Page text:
fertilizer (F), M. pruriens-f ertilizer (MF), Control (C). Mean
values of seedling basal diameter are shown. Vertical lines
represent standard errors. Different letters indicate signifi-
cant differences between treatments.
Figure 2.
Effects of eight treatments on growth of Quercus insignis
seedlings. Mean values of seedling height are shown. Ver-
tical lines represent standard errors. Different letters indi-
cate significant differences between treatments.
Figure 3.
Effects of treatments with P. corethrurus (P), M. pruriens
(M) and fertilizer (F), and combinations of these, on total
leaf nitrogen content in seedlings of Quercus insignis.
Values are means f or plants grown in each treat ment. Ver-
tical lines represent standard errors. Different letters indi-
cate significant differences between treatments.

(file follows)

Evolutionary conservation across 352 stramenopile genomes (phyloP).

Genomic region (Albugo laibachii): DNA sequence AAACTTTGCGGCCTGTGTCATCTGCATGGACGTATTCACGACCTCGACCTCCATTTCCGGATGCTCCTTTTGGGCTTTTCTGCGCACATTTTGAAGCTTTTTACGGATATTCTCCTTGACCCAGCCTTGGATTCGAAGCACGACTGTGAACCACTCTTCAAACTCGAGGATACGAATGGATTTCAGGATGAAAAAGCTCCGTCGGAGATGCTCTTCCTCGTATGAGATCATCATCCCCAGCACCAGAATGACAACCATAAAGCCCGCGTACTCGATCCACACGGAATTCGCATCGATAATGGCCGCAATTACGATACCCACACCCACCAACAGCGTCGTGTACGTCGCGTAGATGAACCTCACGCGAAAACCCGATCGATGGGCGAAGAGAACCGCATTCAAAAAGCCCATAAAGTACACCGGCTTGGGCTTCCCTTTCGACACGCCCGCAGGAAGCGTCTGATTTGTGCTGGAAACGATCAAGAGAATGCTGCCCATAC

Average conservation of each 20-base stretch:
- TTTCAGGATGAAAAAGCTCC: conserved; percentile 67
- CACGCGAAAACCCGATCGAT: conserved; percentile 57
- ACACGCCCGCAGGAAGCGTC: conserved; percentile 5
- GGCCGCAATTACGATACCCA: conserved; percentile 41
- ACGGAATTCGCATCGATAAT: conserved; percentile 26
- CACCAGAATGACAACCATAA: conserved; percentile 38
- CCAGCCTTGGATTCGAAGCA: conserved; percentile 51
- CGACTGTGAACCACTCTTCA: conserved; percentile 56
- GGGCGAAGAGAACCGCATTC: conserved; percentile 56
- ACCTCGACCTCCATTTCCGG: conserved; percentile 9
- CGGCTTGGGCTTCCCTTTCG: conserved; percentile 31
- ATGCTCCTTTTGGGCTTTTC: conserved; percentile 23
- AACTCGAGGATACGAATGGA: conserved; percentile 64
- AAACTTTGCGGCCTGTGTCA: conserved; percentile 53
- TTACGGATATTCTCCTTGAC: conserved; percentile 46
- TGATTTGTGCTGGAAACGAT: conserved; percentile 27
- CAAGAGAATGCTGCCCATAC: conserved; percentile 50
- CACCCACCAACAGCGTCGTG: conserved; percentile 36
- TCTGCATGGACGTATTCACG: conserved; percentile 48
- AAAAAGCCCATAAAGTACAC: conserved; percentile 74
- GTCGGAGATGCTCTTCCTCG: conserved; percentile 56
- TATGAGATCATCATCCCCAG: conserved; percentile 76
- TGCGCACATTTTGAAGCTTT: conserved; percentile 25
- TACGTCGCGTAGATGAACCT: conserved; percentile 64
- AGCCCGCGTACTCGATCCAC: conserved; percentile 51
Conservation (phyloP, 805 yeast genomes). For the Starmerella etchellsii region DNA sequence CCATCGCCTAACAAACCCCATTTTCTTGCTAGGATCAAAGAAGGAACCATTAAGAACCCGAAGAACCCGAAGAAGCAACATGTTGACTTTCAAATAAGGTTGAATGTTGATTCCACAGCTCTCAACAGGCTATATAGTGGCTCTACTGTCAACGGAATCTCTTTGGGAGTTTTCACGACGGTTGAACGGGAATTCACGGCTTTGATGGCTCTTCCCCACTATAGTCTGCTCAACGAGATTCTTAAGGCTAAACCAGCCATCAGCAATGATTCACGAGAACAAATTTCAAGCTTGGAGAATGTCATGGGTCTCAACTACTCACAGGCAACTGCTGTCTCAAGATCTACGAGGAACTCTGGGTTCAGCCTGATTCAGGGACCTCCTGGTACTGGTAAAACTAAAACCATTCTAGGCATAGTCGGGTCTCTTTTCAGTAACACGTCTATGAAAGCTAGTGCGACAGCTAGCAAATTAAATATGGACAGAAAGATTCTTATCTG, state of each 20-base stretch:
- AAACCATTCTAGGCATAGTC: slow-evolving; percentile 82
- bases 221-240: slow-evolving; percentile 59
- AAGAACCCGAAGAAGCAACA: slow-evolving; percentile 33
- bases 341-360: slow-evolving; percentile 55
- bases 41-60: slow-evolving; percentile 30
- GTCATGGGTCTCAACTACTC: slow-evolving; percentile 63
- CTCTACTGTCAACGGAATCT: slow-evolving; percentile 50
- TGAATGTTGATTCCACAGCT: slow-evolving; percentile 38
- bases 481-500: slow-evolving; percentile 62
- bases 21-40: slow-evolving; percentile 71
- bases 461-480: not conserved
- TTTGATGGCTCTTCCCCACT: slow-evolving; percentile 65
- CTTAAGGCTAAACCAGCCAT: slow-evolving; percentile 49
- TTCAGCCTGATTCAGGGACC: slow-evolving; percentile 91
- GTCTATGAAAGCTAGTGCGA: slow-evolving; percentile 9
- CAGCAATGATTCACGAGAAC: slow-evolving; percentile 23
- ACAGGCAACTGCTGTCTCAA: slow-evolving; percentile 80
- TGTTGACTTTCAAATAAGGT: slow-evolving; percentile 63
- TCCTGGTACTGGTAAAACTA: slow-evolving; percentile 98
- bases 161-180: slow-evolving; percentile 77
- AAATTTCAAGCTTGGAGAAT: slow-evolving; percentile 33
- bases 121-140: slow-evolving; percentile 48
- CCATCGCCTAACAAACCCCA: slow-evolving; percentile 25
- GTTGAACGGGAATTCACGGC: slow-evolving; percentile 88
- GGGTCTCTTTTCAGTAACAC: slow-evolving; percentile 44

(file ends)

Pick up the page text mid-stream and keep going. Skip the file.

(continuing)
corethrurus-fertilizer (PF) treatment and the control. However
the root and shoot biomass Q. insignis seedlings did not differ
significantly between treatments (see Table 1).
Total biomass was similar between treatments, and signifi-
cant differences (F = 3.71; P < 0.0011) were only found among
the treatments PF, F and the control (Table 1). The leaf/root
biomass ratio was >1 in all treatments, indicating a larger re-
source allocation to photosynthetic tissues in Q. insignis seedl-
ings, regardless of treatment. No significant differences were
observed between treatments in this trait.
It is widely accepted that the presence of earthworms is gen-
erally beneficial to plant growth (Edwards & Bohlen, 1996;
Bohlen et al., 2002, 2004; Scheu, 2003; Eisenhauer et al., 2009).
Similarly, the addition of organic matter to the soil, mediated
by leguminous plants such as M. pruriens, is known to provide
nutrients such as nitrogen, and to improve soil fertility and thus
increase plant productivity (Becker et al., 1995; Konboon et al.,
2000). In our study, the treatments with P. corethrurus, M.
pruriens, inorganic fertilizer and the interaction between these,
presented similar values in terms of growth variables. However,
significantly higher values in all plant growth variables were
found between P. corethrurus-M. pruriens-fertilizer (PMF)